Virgil is a spirited young boy who doesn't hesitate to start a fight to get his ways. I don't often come across books written from a bully's point of view, so this got my attention right away. His friend Henry is a lot more likable and reasonable, and they both go through a great deal of character growth throughout the novel. There is also an old Englishman with a red coat who insists on being called Colonel, and a dog who belongs to either Virgil or the old man. Each of these characters were well developed and had their own unique voice. By the end of the novel, I felt like I knew them personally.

The story was written from multiple POVs, alternating between Virgil, Henry, the old man, and sometimes other minor characters. Although I normally prefer a unique POV, the omniscient POV works well for this story and fits with the style.

There was a touch of religion in this book, with Virgil attending a church service for the first time to find out why so many people went to church that Sunday, and then pacing near the schoolyard trying to pray, to Henry's amusement. I wouldn't label this novel as Christian, however, because it wasn't the main theme of the novel, just part of the story as an aspect of the time period. It reminded me of Little House on the Prairie in some ways. There was no "preachy" element, which I appreciate. Virgil did learn to be a better friend, with Henry's help, and both grew in the process. I love books where there is significant character growth and good morals, without being moralistic. This was one of them.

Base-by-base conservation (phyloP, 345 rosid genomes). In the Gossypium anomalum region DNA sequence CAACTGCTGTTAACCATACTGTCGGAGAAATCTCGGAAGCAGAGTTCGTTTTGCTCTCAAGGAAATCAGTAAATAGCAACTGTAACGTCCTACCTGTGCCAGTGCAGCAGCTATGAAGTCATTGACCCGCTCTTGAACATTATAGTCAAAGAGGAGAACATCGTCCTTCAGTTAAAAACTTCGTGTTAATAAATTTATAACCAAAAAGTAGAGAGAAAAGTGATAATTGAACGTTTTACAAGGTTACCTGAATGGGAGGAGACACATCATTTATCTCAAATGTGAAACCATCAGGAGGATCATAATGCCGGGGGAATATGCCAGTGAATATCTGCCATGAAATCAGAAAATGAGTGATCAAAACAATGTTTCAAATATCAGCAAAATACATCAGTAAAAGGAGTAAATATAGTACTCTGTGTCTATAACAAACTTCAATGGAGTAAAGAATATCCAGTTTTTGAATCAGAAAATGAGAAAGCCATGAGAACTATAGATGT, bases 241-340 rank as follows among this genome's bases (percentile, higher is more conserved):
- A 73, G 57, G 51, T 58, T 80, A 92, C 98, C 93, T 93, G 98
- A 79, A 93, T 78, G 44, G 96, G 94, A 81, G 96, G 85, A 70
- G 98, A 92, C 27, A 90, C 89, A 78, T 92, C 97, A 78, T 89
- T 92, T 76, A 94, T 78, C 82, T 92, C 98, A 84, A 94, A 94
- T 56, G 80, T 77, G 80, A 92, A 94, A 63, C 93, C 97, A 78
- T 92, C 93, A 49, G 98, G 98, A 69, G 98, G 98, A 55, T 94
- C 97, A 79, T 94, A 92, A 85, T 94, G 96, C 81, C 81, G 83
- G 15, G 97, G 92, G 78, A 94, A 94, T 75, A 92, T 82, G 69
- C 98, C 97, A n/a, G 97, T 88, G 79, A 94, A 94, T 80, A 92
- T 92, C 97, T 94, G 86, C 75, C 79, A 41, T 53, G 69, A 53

This book captures the essence of boyhood very well. I had to laugh numerous times at how well the author knows what it means to be a young boy. He either has a very good memory, or he never grew up, I'm not sure which one. But he knows what it means to be a boy. I have a son, and I could recognize similar behaviors in some parts of the book. The way they behave, how they think, the way they speak, everything was so realistic.

Negative Points
I really can't find anything negative to say! I did come across a few typos, which I will e-mail to the author. It happens. A single editor cannot possibly catch everything in one pass. There were just a few, and easy to correct. I'm still giving the book a five-star rating.